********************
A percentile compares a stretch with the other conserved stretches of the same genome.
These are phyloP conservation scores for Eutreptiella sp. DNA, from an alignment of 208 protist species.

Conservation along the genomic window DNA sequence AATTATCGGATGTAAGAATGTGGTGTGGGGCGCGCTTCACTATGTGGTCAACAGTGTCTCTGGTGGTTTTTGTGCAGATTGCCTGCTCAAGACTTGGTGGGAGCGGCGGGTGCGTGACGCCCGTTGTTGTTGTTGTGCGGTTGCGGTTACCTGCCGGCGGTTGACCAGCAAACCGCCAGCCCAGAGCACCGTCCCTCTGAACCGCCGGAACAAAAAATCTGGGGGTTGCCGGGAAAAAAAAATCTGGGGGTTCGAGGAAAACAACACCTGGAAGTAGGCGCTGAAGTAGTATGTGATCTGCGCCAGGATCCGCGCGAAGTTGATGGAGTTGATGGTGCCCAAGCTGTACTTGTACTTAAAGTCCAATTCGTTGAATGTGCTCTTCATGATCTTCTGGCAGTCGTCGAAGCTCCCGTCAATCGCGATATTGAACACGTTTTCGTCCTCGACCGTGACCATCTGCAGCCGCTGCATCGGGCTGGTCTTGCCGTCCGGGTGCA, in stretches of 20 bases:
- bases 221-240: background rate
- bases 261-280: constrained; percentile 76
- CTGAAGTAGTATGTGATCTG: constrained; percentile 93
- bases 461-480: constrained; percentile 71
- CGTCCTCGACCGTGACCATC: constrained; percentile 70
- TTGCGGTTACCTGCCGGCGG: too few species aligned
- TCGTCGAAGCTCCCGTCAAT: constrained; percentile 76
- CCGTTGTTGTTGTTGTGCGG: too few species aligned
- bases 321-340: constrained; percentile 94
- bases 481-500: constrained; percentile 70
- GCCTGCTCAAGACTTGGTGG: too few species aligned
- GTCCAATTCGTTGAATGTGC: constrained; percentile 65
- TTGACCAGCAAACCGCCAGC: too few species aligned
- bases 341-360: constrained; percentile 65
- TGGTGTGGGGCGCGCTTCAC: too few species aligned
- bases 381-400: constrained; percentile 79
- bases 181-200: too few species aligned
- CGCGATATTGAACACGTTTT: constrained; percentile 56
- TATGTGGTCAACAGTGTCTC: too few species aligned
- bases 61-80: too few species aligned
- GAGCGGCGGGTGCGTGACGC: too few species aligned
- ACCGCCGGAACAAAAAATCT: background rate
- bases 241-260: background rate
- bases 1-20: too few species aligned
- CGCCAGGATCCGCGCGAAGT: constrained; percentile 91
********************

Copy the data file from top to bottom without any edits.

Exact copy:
A percentile compares a stretch with the other conserved stretches of the same genome.
These are phyloP conservation scores for Eutreptiella sp. DNA, from an alignment of 208 protist species.

Conservation along the genomic window DNA sequence AATTATCGGATGTAAGAATGTGGTGTGGGGCGCGCTTCACTATGTGGTCAACAGTGTCTCTGGTGGTTTTTGTGCAGATTGCCTGCTCAAGACTTGGTGGGAGCGGCGGGTGCGTGACGCCCGTTGTTGTTGTTGTGCGGTTGCGGTTACCTGCCGGCGGTTGACCAGCAAACCGCCAGCCCAGAGCACCGTCCCTCTGAACCGCCGGAACAAAAAATCTGGGGGTTGCCGGGAAAAAAAAATCTGGGGGTTCGAGGAAAACAACACCTGGAAGTAGGCGCTGAAGTAGTATGTGATCTGCGCCAGGATCCGCGCGAAGTTGATGGAGTTGATGGTGCCCAAGCTGTACTTGTACTTAAAGTCCAATTCGTTGAATGTGCTCTTCATGATCTTCTGGCAGTCGTCGAAGCTCCCGTCAATCGCGATATTGAACACGTTTTCGTCCTCGACCGTGACCATCTGCAGCCGCTGCATCGGGCTGGTCTTGCCGTCCGGGTGCA, in stretches of 20 bases:
- bases 221-240: background rate
- bases 261-280: constrained; percentile 76
- CTGAAGTAGTATGTGATCTG: constrained; percentile 93
- bases 461-480: constrained; percentile 71
- CGTCCTCGACCGTGACCATC: constrained; percentile 70
- TTGCGGTTACCTGCCGGCGG: too few species aligned
- TCGTCGAAGCTCCCGTCAAT: constrained; percentile 76
- CCGTTGTTGTTGTTGTGCGG: too few species aligned
- bases 321-340: constrained; percentile 94
- bases 481-500: constrained; percentile 70
- GCCTGCTCAAGACTTGGTGG: too few species aligned
- GTCCAATTCGTTGAATGTGC: constrained; percentile 65
- TTGACCAGCAAACCGCCAGC: too few species aligned
- bases 341-360: constrained; percentile 65
- TGGTGTGGGGCGCGCTTCAC: too few species aligned
- bases 381-400: constrained; percentile 79
- bases 181-200: too few species aligned
- CGCGATATTGAACACGTTTT: constrained; percentile 56
- TATGTGGTCAACAGTGTCTC: too few species aligned
- bases 61-80: too few species aligned
- GAGCGGCGGGTGCGTGACGC: too few species aligned
- ACCGCCGGAACAAAAAATCT: background rate
- bases 241-260: background rate
- bases 1-20: too few species aligned
- CGCCAGGATCCGCGCGAAGT: constrained; percentile 91